By Shira Hanau
Israeli Prime Minister Naftali Bennett had a homecoming of sorts on Manhattan’s Upper East Side Monday evening.
Observing the holiday of Shemini Atzeret, the final holiday of the Jewish fall festivals, Bennett visited Kehilath Jeshurun, the Orthodox synagogue he and his wife Galit attended when they lived in the neighborhood in the early 2000s.
The prime minister had traveled to New York to address the United Nations’ General Assembly on Monday morning, leaving him without enough time to travel back to Israel before the start of the holiday. Bennett, who is Orthodox, does not travel on Jewish holidays or on Shabbat.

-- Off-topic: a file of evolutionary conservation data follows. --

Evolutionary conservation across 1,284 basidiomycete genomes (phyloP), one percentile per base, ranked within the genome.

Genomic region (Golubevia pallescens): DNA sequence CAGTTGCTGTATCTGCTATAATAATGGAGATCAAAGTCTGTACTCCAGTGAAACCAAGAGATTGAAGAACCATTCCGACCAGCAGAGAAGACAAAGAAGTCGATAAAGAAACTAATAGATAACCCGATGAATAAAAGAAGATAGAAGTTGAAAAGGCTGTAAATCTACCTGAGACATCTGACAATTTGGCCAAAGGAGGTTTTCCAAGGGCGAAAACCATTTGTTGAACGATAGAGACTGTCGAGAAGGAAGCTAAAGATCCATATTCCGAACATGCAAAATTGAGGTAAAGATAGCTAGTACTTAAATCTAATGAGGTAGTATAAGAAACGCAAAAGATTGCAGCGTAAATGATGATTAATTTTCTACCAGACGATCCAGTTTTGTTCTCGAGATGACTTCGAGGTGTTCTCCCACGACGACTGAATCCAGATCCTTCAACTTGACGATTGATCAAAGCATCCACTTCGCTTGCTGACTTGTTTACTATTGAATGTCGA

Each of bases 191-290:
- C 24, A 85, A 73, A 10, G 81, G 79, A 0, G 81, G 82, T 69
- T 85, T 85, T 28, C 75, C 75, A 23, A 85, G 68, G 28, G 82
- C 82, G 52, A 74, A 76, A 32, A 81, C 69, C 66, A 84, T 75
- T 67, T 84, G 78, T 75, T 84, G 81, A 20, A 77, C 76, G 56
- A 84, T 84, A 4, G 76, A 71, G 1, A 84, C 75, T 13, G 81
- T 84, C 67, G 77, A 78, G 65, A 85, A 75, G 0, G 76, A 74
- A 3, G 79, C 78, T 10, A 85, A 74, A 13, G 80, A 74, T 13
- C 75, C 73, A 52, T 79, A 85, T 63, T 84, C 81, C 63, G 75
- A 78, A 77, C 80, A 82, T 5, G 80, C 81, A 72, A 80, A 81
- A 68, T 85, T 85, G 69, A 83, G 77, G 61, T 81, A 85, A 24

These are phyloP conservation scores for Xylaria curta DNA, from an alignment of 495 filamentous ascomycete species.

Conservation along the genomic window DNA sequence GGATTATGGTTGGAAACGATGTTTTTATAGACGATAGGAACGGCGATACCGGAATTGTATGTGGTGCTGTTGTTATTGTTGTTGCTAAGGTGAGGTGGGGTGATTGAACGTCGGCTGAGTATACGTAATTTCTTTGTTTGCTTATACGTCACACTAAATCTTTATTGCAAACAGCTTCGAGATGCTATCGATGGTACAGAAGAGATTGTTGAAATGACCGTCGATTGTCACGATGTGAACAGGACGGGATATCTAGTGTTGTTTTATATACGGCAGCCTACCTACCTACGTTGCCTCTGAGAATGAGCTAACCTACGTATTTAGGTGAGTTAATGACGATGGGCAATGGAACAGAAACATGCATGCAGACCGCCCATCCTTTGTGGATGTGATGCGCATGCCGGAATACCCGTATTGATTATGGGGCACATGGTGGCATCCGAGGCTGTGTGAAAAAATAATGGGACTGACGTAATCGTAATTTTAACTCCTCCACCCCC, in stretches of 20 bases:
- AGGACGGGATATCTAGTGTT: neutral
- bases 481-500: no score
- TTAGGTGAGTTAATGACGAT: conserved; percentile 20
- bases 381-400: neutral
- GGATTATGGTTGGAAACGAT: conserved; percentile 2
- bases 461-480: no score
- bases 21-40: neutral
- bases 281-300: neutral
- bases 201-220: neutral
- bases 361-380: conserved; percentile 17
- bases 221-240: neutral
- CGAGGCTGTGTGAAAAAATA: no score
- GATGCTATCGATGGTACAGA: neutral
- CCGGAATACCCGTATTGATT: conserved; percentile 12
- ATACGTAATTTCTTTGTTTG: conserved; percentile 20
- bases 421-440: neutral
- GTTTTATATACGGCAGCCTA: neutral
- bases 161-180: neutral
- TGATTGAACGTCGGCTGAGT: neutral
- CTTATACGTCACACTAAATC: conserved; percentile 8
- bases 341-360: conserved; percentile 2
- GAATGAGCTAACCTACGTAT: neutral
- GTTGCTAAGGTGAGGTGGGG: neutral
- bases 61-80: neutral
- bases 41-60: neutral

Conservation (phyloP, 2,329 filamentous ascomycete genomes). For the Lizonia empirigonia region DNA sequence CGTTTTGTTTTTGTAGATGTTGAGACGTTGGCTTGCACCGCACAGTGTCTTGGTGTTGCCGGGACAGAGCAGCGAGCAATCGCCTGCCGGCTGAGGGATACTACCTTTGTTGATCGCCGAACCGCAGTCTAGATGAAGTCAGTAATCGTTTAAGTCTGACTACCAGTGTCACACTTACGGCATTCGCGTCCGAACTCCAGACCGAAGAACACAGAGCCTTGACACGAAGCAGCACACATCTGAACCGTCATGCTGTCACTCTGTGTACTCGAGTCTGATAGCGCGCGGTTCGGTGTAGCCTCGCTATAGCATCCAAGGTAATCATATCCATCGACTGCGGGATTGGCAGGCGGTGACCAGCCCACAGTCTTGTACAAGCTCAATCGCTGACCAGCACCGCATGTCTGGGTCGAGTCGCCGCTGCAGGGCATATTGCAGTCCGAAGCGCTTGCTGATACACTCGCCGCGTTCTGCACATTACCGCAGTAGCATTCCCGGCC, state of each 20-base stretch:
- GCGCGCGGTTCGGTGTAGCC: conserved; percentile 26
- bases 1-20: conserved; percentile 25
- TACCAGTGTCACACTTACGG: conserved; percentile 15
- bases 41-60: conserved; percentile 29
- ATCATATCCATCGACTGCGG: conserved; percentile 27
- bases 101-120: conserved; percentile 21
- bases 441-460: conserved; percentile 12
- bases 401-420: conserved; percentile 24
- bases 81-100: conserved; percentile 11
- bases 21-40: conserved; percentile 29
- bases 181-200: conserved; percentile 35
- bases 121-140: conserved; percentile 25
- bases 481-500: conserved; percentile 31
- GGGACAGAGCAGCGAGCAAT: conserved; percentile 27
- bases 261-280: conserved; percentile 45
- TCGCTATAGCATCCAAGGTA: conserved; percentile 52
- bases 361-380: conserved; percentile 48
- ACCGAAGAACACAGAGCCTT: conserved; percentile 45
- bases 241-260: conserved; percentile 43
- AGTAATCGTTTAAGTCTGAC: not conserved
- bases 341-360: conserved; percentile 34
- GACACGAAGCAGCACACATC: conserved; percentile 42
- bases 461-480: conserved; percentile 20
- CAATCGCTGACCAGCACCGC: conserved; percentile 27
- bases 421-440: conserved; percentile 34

Bennett addressed the congregation during a short break in the services and reportedly recounted the story of how the synagogue originally attracted him and his wife — with the promise of free food after services. Speaking with journalists a few hours earlier, Bennett recalled his years in New York fondly. “I love New York a lot,” he said, according to the Jerusalem Post.
After the Monday night service, Bennett walked the mile-plus trek back to his hotel, accompanied by a motorcade.
This was not the first time Bennett had to extend a trip in the United States because he could not travel back to Israel without violating a Jewish holiday. Bennett had to remain in Washington, D.C. for a Shabbat in August after deadly attacks on U.S. soldiers in Afghanistan delayed a planned meeting with President Joe Biden, leaving him without enough time to travel back to Israel.